Ultimately, remember that third-party developers have their own forums and social media (Facebook is very popular among flight simulator developers). You can read the comments left by other customers to get a decent idea of whether an add-on is good or right for you. On top of that, you can also check out reviews, and we have a ton of them already ready for your perusal.
Basically, be selective and try to buy only what you’re reasonably sure will appeal to you. I guarantee that you don’t need all of the add-ons released for Microsoft Flight Simulator in order to enjoy it. It’s great out of the box, and a few hand-picked ones down the line can already greatly enhance your experience.
Also, do remember that Microsoft itself releases free “World Updates” focusing on specific regions. This means that when you buy scenery, you should keep in mind that the same place may be improved for free in the future.
For example, the pictures you see in this post are from Orbx’s Landmark London City Park and London City Airport.
These are the two add-ons I have purchased early in the lifetime of the PC version, and after that Microsoft released its own enhanced London in the UK World Update, but the packages I got early still improved greatly over it, adding seamlessly to the photogrammetry.
This isn’t specifically an endorsement, but simply what worked for me when I felt I wanted London to look better on my screen and I knew that I’d fly a lot to and from London City due to its scenic location and spectacular approaches. Your mileage may vary and other packages may be better to improve your own Flight Simulator experience.
Please don’t get me wrong: I’m not here to say that third-party add-ons are bad. It’s quite the opposite. They have been a driving force for the hobby for decades and they have often improved massively games that weren’t all that special out of the box.
I can only imagine what third-party developers will be able to achieve with a simulator that is fantastic out of the box like Microsoft and Asobo’s new title. It’s a great time both to be a flight simulator enthusiast and to move the first steps into the hobby as a newcomer.
Third-party developers are most of the time very passionate and hard-working members of the community who definitely deserve to be supported. This article doesn’t intend to turn you off from buying their add-ons in general, but simply to encourage you to be selective in your purchases, because the add-on addiction is real and potentially dangerous. I’ve been there.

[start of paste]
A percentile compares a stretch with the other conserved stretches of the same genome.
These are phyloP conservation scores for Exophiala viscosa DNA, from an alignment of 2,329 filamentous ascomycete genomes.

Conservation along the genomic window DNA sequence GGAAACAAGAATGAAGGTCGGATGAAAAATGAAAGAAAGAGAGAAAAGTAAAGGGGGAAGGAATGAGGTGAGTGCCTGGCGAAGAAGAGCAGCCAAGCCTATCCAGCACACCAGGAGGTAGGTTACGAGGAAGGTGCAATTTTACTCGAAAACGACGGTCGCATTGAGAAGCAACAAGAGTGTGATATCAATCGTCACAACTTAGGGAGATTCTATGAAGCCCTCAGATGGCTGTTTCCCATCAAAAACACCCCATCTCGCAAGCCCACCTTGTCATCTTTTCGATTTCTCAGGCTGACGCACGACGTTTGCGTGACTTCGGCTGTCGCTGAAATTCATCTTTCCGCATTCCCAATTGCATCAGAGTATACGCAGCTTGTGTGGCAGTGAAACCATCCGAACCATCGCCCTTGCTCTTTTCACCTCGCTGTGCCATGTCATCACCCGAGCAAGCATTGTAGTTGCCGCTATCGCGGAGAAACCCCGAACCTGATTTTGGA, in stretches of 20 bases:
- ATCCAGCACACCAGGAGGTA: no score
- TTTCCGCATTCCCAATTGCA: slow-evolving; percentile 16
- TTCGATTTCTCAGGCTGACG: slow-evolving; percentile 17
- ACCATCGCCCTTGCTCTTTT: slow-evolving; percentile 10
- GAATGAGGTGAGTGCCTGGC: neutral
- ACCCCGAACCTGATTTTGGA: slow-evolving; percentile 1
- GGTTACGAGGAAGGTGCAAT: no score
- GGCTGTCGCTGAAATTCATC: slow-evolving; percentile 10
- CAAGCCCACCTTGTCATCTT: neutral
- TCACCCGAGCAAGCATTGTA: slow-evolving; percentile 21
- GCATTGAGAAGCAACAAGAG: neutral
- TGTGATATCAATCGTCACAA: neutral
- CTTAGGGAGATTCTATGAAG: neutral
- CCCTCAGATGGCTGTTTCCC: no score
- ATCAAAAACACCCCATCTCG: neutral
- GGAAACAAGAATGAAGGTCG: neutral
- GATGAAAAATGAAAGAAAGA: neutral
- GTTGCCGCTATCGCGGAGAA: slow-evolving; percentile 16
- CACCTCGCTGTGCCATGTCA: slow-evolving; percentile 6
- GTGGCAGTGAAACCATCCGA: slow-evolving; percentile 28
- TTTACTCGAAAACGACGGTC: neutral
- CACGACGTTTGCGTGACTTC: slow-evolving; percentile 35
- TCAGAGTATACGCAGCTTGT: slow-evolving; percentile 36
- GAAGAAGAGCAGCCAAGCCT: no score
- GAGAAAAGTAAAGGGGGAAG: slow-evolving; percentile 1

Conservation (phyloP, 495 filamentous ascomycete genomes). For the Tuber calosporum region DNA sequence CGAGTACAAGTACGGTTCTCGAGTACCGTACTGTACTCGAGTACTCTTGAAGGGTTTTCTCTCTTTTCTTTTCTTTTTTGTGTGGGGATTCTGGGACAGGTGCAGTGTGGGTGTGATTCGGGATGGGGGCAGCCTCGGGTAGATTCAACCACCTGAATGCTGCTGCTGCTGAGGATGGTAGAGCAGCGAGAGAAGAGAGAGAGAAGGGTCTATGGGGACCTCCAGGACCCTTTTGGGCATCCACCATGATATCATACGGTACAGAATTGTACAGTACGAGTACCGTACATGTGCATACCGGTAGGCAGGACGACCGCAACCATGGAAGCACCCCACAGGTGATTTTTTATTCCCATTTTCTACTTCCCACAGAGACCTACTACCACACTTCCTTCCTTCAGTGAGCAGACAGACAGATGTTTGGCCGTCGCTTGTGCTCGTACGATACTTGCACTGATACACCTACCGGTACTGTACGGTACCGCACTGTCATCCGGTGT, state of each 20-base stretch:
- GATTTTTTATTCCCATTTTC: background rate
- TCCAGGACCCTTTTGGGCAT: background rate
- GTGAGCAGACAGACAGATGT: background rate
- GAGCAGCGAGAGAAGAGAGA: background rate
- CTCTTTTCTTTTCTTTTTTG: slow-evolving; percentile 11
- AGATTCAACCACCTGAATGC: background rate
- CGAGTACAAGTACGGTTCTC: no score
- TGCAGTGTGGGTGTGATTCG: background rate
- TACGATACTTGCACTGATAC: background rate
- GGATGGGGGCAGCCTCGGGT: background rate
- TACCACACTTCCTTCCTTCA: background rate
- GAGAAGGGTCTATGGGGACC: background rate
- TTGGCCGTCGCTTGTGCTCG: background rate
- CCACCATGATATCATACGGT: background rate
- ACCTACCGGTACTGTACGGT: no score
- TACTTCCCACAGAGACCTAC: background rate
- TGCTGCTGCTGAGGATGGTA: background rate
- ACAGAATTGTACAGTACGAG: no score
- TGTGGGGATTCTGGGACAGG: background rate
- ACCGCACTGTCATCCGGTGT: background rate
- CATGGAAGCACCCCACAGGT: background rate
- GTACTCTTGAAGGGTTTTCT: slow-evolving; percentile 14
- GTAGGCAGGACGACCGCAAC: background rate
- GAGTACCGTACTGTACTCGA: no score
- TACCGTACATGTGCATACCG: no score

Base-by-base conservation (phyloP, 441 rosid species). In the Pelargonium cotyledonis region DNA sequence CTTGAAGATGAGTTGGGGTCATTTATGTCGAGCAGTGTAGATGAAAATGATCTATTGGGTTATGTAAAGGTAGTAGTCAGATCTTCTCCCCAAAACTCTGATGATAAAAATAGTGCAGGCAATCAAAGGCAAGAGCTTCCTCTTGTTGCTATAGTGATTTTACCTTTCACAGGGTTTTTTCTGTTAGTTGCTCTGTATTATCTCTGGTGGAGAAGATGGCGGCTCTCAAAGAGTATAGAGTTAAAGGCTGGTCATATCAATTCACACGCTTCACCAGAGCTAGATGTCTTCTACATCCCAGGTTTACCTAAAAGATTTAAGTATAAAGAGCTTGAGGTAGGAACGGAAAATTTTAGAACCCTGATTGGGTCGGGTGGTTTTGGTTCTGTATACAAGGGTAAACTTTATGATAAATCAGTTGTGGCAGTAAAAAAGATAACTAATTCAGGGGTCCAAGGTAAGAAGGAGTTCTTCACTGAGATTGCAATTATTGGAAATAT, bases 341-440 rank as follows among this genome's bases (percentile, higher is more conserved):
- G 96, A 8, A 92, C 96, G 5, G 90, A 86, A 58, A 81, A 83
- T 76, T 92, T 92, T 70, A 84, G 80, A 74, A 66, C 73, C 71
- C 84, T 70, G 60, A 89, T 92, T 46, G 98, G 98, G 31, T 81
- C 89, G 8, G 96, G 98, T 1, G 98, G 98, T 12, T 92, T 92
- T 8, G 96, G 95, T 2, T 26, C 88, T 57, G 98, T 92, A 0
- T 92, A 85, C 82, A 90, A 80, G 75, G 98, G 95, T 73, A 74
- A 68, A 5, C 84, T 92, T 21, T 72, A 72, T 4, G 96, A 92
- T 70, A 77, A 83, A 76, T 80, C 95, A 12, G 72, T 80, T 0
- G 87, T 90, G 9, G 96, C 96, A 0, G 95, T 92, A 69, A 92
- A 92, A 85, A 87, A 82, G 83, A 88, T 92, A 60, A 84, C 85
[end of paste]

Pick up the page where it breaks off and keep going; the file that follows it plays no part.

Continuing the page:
Recently, we published our brand new and massive interview with head of Microsoft Flight Simulator Jorg Neumann, focusing on the Xbox version and short and long-term plans for the sim (on both platforms).
If you’d like to read more about Microsoft Flight Simulator add-ons, you can enjoy our recent reviews of Tehran Imam Khomeini Airport, Moscow Sheremetyevo Airport, Shanghai Pudong Airport, Kraków Airport, Fukuoka City & Airport, Fort Lauderdale Airport, Chongqing City & Airport, Manila Airport, Santiago Airport, the Frankfurt City Pack, Key West Airport, the Okavango Delta, Bali Airport, London Oxford Airport, Berlin Brandenburg Airport, the CRJ 550/700, the PA-28R Arrow III, Kristiansand Airport, Macau City & Airport, Bonaire Flamingo Airport, Milano Linate Airport, the Singapore City Pack, Tokyo Narita Airport, Yao Airport, the F-15 Eagle, the Paris City Pack, Greater Moncton Airport, Tweed New Haven Airport, Santorini Airport, Sydney Airport, Helsinki-Vantaa Airport, Reggio Calabria Airport, Bastia Poretta Airport, Munich Airport, Paris Orly Airport, Newcastle International Airport, Sankt Johann Airfield, Dublin International Airport, and Seoul City Wow. We also have a beta preview of Singapore Changi airport.
If you want to learn more about the game itself, you can read our review that will tell you everything you need to know about Asobo Studio’s game.
Microsoft Flight Simulator is already available for Windows 10 and Steam and will release on July 27, 2021, for Xbox Series X ad Series S.